Pitt's Talib Zanna pulls down a rebound against Duke's Josh Hairston in the first half Monday night at Petersen Events Center.
By Paul Zeise / Pittsburgh Post-Gazette
The loss Monday against Duke at Petersen Events Center was disappointing for Pitt and its fans, because it was a big game -- and probably an even bigger event -- in front of a national television audience in prime time.
There is, of course, no shame in losing to Duke. The disappointment, though, goes beyond missing an opportunity to notch a win against one of the elite programs in the country led by a Hall of Fame coach.
Beating Duke would have given the Panthers a much-needed marquee win, which they still need to improve their NCAA tournament seeding. But because the ACC is down this year, there won't be many opportunities for a win against a top-25 RPI opponent -- or even a top-50 opponent.
Pitt has played only three teams currently in the top 50 -- Cincinnati (No. 23), Syracuse (No. 6) and Duke (No. 11) -- and has lost to all three.
Stanford, which Pitt beat earlier this season, is close at No. 51 and could move into the top 50 with a win tonight against Arizona (No. 1 in the polls, No. 2 in RPI). But Stanford is the only one of the Panthers' previous opponents with a realistic chance to move into the top 50 at this point.
Pitt will play only four more games against teams currently in the top 50. One of those is North Carolina at No. 50, but the Tar Heels have been so inconsistent, they could fall out by the time they play the Panthers Feb. 15.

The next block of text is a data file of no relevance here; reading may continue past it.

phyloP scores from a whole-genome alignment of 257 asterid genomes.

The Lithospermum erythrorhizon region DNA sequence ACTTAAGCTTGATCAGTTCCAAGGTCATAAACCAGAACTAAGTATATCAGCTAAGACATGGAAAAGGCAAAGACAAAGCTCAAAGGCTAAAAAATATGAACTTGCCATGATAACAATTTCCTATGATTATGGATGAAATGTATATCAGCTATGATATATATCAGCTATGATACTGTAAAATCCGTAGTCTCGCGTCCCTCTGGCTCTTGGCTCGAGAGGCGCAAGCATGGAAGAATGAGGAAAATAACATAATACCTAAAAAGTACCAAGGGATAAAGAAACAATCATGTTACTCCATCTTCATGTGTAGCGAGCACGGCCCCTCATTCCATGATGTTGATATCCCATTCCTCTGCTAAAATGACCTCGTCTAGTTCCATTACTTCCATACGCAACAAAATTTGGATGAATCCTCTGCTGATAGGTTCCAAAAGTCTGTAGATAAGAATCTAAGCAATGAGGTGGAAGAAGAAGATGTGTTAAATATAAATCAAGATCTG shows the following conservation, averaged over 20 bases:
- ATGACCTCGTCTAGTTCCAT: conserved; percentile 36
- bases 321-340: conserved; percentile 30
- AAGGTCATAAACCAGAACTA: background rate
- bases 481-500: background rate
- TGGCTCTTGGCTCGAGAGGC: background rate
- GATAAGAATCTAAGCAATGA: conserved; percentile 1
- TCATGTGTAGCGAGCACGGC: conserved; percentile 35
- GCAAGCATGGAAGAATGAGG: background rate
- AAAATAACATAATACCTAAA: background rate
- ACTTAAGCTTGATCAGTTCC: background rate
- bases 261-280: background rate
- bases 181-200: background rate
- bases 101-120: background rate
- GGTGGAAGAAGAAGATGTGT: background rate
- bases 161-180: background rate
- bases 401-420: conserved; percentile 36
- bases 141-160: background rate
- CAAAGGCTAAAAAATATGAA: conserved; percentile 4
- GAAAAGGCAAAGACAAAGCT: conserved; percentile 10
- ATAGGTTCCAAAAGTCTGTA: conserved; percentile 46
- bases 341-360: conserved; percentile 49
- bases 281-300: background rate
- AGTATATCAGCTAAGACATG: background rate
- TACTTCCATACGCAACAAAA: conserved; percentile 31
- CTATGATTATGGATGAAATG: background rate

Pitt's opponent Sunday, Virginia (15-5, 6-1 ACC), is No. 21, and the Panthers (18-3, 6-2) have a rematch with Syracuse Feb. 12 and plays No. 26 Florida State Feb. 23. Wins in all three games would upgrade the Panthers' tournament seed.
The Panthers said they didn't play their best game Monday, but were careful to attach too much importance to one loss and said they need to keep it in perspective.
"We wanted to win, we knew the hype was there, we had the crowd," forward Lamar Patterson said. "But the good thing is we have another game this week, so we will just go out and get back at it."
One thing that is clear is that the Panthers have to play better defense against the Cavaliers -- or anyone else they play -- than they did against the Blue Devils.
Coach Jamie Dixon discussed that topic at length after the Duke game and his frustration was palpable. The Blue Devils were 13 of 25 from 3-point range and had 20 second-chance points off 11 offensive rebounds. Duke also scored 13 points on out-of-bounds plays.
Forward Michael Young said the Panthers were prepared for what Duke ran, but their defense was poor because they didn't do a good job of executing their assignments.
"We had a lot of mental mistakes on defense," he said. "We had a lot of mental mistakes as far as things like switching or not switching, or some other simple things like hedging or not being there [when they drove], and then we gave up open shots. Too many open shots."
James Robinson added: "We just didn't execute on defense the whole second half. With us being able to score, we were able to keep it close for a while but we really just didn't play defense the whole second half. We just didn't get any stops."
Duke, though, is a tough team to defend. The Blue Devils are the highest-scoring team in the ACC -- and one of the best offensive teams in the country -- and have legitimate first-round NBA draft picks in Jabari Parker and Rodney Hood.
."They have skilled players and they utilize them well," Patterson said. "They do a lot of one-on-one stuff, they just get the ball into their best players' hands and they go."
Paul Zeise: firstname.lastname@example.org, 412-263-1720 and Twitter @paulzeise.
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